surreptitious57 wrote: ↑
Sun Aug 25, 2019 8:08 pm
Immanuel Can wrote:
Its the only place it could possibly come from actually
Why then is there not universal consensus about morality within all of the major belief systems
Why would there be? Who says all "major (and presumably minor too: numbers aren't relevant, surely) belief systems" are supposed to have right answers? Where is it written that all people are equally guaranteed to come up with the right answer about anything? And logically, by Law of Non-Contradiction, we know that such a thing would be impossible, even if we were to imagine we were owed it.
What we should expect, and what we do find, is some wildly wrong answers, some better answers, and perhaps some best answers or the right answer, even. That's what we also find.
Even within the three Abrahamic religions there are differences about what is and is not moral
The term "Abrahamic religions" is an artificial construct. There is no such reality. Perhaps one might make and argument that Judaism "worships" Abraham, but I Jewish folks will deny that stridently and regard it as a slander. Christians respect Abraham as an important historical and symbolic figure, but they don't name their faith after him. And Islam doesn't even acknowledge the same "history" of Abraham as the other two agree upon, and would regard "Abrahamism" as a form of idolatry or man-worship.
So for none of these religions is that a correct term. All it captures is the vague idea that Abraham, as a figure, plays some role within the narratives and thinking of all three groups. It certainly does not promise agreement. And indeed, there is statistically a zero chance that if two of them have one history of Abraham, and the other has another, that they agree about what they say about him.
So if you claim that morality can only come from God then there should not be any disagreement about it among his believers
No, that does not follow.
Jews and Christians do indeed seek the same God, as the Christians acknowledge the Torah entirely. Muslims have a different view of Torah, which they claim has been Jewishly corrupted, and a different conception of God. For one thing, theirs is much more distant and fatalistic than anything you'll find in either of the other two. "His" commandments and wishes are quite different. He is described by different features. Neither his descriptions nor his purported character match up. The sole point of comparison is really that all agree there is only one God: but they disagree with Islam as to who this "God" is.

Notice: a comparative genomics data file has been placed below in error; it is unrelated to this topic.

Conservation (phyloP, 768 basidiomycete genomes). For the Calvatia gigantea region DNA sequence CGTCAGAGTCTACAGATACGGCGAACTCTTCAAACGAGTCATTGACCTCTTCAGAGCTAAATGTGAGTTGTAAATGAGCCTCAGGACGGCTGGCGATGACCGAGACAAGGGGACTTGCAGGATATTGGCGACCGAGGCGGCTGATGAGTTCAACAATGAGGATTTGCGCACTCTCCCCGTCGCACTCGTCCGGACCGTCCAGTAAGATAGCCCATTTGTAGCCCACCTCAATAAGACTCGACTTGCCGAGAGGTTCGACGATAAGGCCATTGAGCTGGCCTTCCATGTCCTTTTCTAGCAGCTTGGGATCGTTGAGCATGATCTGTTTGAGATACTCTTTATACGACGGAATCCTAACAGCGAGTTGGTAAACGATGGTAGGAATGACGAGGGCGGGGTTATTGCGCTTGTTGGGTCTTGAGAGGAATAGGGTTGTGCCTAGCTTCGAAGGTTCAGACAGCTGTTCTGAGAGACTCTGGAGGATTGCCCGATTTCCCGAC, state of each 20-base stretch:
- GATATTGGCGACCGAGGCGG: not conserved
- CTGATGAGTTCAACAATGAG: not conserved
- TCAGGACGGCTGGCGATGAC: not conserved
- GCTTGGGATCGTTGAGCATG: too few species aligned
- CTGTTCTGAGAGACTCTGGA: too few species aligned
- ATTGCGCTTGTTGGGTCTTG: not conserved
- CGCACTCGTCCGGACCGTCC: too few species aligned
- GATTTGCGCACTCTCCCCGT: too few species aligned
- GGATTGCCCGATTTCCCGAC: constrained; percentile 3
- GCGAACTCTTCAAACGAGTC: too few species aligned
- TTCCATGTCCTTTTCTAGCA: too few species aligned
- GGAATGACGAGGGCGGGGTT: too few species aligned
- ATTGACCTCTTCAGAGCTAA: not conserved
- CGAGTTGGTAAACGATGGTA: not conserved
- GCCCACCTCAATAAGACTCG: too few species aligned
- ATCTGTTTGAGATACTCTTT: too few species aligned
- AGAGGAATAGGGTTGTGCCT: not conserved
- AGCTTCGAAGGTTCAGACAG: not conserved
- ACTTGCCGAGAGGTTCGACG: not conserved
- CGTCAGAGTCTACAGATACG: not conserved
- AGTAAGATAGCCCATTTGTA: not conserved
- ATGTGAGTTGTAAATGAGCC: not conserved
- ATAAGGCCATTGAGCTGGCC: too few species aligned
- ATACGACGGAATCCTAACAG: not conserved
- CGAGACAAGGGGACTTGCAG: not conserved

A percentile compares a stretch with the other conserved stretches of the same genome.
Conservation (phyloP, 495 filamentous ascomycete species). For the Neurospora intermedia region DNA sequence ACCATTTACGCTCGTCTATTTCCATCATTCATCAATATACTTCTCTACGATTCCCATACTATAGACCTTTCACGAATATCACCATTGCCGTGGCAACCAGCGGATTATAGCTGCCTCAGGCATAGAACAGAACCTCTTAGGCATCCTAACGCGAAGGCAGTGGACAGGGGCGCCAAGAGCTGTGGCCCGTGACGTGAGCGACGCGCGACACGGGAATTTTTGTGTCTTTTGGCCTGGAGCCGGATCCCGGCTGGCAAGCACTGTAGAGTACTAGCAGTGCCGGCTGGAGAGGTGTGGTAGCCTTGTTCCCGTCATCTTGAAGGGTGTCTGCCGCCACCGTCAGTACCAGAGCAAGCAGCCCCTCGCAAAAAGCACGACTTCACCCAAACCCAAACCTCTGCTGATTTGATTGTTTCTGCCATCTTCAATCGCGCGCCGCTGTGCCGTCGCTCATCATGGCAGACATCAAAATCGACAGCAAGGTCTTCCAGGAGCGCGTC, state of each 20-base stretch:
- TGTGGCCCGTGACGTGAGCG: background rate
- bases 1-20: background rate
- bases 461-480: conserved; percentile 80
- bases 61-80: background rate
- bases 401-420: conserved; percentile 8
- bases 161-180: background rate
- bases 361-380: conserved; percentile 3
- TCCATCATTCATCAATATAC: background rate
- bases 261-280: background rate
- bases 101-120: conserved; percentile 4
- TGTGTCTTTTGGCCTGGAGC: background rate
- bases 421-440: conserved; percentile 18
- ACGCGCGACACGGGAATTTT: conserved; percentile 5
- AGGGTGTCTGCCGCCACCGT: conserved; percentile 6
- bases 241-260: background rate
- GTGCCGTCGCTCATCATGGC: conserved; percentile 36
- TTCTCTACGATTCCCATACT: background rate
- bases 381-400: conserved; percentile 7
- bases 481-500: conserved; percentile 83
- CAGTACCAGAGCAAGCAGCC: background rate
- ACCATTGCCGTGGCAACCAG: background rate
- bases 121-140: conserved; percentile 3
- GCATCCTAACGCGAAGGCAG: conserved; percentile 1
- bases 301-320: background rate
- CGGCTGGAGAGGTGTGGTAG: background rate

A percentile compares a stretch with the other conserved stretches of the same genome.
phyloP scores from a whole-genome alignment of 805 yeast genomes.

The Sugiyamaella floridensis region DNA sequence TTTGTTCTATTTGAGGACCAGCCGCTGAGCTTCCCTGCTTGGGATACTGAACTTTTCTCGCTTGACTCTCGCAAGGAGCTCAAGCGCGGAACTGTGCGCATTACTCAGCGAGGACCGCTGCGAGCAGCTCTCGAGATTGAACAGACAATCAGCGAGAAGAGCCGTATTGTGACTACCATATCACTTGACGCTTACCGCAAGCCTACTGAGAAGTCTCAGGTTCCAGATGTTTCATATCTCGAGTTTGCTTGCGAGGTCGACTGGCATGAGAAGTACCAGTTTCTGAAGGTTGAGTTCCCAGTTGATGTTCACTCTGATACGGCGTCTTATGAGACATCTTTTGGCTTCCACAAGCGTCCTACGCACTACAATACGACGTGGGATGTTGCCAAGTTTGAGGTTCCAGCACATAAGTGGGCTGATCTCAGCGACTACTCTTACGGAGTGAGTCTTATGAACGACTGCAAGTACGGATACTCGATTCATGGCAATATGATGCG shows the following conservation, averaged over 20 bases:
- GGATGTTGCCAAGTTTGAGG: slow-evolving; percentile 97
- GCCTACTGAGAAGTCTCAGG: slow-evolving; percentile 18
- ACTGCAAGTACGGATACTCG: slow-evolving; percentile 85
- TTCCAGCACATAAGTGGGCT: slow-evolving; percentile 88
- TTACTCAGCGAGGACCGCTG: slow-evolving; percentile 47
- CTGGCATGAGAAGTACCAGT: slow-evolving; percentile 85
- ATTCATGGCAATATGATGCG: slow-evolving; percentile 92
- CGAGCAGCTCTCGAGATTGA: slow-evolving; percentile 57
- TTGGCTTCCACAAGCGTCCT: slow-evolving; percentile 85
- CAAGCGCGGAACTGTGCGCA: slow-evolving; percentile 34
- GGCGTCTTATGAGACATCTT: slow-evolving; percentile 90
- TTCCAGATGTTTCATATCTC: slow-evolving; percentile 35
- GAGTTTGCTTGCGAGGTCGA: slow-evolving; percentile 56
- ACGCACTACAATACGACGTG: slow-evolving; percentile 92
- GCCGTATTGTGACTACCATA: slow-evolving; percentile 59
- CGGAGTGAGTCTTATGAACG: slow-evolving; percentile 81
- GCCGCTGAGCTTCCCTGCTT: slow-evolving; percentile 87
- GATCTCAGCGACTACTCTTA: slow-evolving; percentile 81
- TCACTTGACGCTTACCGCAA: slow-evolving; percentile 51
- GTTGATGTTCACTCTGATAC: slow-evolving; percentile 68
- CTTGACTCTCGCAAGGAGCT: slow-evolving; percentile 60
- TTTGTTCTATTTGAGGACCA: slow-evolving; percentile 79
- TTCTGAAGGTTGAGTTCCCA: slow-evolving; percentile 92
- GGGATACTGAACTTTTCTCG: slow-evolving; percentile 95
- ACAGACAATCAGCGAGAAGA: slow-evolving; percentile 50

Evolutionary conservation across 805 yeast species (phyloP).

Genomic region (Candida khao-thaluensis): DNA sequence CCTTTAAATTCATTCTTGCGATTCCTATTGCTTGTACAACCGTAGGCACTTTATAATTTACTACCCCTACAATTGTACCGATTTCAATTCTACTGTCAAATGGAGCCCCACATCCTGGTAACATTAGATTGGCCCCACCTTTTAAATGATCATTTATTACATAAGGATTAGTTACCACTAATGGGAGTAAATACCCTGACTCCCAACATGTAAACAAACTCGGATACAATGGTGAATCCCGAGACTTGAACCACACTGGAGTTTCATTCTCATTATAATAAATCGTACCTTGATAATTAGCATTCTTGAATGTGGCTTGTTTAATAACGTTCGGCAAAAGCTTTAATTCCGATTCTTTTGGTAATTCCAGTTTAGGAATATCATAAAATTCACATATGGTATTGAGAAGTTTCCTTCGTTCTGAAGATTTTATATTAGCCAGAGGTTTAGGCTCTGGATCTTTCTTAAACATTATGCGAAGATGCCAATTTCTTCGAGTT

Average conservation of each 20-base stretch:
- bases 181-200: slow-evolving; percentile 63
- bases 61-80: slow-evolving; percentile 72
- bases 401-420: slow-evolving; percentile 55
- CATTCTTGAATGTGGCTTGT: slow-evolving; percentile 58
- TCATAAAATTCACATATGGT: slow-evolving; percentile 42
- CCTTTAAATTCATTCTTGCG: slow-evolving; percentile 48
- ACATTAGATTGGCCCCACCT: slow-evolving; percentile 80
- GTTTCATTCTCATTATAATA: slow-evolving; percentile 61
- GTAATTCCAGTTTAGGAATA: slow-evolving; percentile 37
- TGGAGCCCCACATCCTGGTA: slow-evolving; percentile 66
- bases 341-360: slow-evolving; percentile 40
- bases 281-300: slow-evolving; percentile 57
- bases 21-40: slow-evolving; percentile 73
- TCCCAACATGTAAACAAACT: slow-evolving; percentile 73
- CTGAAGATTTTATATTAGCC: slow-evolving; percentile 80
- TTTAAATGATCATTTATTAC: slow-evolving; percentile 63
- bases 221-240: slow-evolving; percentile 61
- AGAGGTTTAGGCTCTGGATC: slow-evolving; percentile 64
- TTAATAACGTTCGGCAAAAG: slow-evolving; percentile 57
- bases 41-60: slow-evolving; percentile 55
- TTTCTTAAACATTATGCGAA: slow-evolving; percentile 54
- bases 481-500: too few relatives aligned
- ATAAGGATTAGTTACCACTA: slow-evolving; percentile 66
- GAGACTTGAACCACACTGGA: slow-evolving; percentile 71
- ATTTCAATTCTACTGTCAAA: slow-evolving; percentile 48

So whose morality is the truly objective one - they are different to each other and so cannot all be objectively true
Right. No problem. It's exactly what we should expect to find.
Anything you say about atheism with regard to morality is therefore irrelevant until this question has been addressed
Well, logically, that isn't true, of course. You may feel
so, but logically, that won't make it so.
I might be completely wrong about the nature of God, if you wish to believe so; but that would not say anything about whether or not Atheism was capable of supporting a view of "evil" or "good." On that question, Atheism has to "man up" and stand on its own two feet, because it would be true regardless of what anybody said about the various religions.
If Atheism requires that there is no plan, no objective purpose and no teleological direction to the world, then it automatically leads to the conclusion that there's no such thing as any true moral criteria either. And even if other ideologies failed to the same degree that Atheism does, that would not help Atheism one iota in the matter of grounding morality itself.
But that's Atheism's problem, not anybody else's.